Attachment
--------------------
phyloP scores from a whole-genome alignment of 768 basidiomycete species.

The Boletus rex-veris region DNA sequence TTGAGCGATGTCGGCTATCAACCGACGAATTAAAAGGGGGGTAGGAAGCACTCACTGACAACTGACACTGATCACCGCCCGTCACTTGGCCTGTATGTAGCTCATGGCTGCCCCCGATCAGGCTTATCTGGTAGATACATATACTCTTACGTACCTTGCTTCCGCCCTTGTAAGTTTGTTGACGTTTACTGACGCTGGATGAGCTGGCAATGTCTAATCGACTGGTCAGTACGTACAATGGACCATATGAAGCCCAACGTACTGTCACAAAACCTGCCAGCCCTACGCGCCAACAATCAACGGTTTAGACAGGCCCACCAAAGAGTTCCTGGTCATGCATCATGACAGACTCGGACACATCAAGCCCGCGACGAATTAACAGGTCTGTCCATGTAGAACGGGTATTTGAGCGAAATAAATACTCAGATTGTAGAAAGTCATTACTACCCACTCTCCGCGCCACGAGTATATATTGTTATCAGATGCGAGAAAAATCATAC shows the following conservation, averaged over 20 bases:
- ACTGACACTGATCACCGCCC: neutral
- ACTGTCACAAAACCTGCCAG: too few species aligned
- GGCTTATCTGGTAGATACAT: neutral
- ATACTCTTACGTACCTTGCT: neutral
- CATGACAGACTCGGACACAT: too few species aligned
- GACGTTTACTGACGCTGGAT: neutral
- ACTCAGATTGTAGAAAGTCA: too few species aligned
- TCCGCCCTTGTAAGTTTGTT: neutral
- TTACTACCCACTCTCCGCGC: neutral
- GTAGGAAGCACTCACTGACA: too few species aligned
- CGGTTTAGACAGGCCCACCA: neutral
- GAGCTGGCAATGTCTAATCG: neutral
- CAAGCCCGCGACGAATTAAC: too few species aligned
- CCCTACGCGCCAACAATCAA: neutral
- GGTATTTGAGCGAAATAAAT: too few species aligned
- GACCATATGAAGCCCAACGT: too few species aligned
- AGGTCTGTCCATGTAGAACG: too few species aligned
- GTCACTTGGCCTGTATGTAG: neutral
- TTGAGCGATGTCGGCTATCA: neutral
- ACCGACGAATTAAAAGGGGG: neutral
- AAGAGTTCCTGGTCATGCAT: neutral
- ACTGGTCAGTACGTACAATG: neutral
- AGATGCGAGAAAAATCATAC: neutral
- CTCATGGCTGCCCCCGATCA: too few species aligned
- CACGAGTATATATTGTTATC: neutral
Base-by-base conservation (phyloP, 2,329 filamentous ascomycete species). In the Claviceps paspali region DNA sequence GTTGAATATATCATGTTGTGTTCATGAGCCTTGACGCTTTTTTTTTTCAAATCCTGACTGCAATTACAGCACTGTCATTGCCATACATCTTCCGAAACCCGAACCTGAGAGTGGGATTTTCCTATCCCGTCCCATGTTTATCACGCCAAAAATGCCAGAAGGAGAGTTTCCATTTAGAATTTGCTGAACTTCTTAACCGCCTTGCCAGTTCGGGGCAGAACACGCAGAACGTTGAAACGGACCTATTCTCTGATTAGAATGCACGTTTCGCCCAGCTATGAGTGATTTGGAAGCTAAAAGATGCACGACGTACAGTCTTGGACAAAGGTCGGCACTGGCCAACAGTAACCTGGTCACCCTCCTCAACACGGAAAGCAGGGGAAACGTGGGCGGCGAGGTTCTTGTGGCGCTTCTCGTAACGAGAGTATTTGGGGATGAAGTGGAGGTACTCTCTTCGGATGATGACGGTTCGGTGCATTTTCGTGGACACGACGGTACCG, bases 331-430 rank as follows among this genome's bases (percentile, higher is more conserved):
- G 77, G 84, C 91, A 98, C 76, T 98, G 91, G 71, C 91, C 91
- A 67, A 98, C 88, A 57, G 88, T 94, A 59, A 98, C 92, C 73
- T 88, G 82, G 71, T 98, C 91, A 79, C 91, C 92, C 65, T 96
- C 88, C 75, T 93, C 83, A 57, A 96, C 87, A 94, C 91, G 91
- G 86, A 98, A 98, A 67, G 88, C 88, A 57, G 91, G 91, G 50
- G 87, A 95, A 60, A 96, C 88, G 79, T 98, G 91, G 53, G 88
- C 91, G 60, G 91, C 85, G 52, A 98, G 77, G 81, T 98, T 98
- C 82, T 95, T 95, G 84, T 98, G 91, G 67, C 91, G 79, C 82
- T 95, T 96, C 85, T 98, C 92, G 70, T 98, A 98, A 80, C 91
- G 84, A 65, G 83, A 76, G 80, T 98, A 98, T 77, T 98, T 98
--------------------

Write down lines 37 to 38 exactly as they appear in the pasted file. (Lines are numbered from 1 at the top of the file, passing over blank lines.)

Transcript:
- T 95, T 96, C 85, T 98, C 92, G 70, T 98, A 98, A 80, C 91
- G 84, A 65, G 83, A 76, G 80, T 98, A 98, T 77, T 98, T 98